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"Nine Below Zero"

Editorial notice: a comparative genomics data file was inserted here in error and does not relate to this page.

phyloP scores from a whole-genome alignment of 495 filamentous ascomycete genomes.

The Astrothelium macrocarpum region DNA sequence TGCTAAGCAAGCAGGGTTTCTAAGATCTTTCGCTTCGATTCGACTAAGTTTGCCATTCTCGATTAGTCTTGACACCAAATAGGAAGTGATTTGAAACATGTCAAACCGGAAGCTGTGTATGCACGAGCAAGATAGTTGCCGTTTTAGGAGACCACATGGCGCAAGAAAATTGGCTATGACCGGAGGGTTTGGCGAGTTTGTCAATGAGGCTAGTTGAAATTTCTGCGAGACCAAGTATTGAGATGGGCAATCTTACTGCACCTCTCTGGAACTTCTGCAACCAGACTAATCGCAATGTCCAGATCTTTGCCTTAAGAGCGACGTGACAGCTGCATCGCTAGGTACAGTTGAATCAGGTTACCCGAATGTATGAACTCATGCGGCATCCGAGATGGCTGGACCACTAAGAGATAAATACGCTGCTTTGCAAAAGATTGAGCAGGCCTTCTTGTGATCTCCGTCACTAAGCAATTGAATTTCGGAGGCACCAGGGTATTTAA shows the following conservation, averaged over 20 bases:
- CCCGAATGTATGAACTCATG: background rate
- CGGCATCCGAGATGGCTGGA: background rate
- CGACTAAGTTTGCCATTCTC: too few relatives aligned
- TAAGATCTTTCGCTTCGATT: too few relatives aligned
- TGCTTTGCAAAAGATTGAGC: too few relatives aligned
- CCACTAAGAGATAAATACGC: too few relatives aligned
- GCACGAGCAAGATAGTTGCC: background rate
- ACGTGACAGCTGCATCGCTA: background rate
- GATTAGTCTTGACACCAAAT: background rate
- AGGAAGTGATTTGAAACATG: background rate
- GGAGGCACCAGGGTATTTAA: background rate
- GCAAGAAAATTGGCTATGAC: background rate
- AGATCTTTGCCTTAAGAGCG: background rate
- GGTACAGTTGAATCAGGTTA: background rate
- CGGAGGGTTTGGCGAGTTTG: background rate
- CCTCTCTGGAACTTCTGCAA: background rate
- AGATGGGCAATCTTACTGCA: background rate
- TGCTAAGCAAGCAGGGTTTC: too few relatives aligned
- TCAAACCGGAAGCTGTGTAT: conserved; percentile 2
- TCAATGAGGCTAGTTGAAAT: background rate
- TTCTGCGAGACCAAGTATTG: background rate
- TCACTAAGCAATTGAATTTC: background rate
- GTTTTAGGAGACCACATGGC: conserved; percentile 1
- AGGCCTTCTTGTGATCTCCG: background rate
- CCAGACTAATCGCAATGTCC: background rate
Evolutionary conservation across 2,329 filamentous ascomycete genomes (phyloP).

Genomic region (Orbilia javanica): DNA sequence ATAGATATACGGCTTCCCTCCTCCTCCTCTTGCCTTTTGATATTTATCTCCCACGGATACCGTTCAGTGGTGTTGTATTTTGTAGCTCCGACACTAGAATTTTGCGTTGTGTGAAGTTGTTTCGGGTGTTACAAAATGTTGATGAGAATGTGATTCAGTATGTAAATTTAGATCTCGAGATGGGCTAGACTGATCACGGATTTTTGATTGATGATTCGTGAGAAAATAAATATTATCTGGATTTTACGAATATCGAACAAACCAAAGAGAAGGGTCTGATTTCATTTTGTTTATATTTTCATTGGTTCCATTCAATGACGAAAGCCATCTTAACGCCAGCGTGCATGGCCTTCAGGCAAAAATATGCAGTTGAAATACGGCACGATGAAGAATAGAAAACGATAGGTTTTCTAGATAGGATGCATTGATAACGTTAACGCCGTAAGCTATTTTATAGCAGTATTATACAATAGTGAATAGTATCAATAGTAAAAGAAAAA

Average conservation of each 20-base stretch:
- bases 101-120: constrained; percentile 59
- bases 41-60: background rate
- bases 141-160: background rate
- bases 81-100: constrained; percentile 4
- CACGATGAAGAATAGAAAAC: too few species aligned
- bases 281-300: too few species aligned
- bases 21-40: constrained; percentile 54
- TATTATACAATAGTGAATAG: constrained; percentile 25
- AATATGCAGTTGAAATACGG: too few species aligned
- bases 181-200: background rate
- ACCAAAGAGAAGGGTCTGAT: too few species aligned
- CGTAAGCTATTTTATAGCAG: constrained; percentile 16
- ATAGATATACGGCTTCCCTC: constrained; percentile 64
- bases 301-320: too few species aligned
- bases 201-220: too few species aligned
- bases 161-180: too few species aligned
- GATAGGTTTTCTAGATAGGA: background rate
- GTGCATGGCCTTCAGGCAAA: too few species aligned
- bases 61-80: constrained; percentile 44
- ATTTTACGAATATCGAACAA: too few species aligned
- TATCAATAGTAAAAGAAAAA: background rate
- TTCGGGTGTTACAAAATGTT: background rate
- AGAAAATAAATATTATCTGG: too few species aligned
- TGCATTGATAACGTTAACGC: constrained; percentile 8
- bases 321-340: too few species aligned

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In Kevin Canty's second novel, Nine Below Zero (Nan A. Talese/Doubleday; $24), aimless, depressed Justine is barely getting over a nervous breakdown precipitated by the death of her young son when she meets aimless, depressed Marvin, who is barely getting over his drug addiction. By chance, Marvin saves Justine's grandfather's life, giving her the excuse she's been waiting for to flee her marriage in Oregon and set up camp at her ailing grandfather's house in Montana, where she wallows in grief and adultery. The characters plod through their lives, often communicating in clichés when they are able to communicate at all: The line "That's not what I meant" runs through the text like a refrain. But Canty's a good enough storyteller to make us care about these disenchanted, apathetic people and their clumsy attempts to connect and make sense of their muddled recollections of their past selves.


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